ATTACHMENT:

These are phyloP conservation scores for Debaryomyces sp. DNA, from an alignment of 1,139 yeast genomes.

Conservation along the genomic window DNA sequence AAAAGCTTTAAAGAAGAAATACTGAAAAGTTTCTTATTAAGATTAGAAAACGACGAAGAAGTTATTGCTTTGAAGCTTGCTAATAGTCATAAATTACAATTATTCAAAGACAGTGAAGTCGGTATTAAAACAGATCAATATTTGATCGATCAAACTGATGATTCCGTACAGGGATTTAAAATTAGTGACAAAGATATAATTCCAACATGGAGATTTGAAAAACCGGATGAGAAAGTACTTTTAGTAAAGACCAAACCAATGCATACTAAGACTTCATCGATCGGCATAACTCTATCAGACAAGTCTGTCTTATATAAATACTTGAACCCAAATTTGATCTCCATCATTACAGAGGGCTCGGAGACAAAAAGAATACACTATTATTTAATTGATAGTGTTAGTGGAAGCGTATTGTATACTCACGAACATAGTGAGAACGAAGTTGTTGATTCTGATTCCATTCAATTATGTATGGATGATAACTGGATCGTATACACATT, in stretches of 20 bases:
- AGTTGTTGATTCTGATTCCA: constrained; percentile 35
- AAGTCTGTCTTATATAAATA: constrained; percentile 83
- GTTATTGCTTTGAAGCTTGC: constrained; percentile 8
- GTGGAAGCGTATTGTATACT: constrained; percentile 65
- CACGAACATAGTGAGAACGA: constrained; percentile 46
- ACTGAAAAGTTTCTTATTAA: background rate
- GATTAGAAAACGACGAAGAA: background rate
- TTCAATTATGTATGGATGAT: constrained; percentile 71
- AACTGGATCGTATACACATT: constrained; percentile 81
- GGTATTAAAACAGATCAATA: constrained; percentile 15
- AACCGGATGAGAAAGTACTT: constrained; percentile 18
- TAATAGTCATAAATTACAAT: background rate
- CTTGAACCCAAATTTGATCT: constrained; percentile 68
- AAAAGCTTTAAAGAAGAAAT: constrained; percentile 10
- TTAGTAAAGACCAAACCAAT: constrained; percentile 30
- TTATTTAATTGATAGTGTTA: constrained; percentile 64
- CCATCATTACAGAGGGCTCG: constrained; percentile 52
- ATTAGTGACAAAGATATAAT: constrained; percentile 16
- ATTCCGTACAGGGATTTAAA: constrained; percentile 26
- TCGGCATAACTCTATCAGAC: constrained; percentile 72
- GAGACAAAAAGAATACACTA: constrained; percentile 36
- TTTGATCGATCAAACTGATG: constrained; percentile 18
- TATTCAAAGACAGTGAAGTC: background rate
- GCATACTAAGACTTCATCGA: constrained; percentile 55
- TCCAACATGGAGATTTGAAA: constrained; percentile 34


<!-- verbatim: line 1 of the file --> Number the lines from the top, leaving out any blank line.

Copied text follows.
These are phyloP conservation scores for Debaryomyces sp. DNA, from an alignment of 1,139 yeast genomes.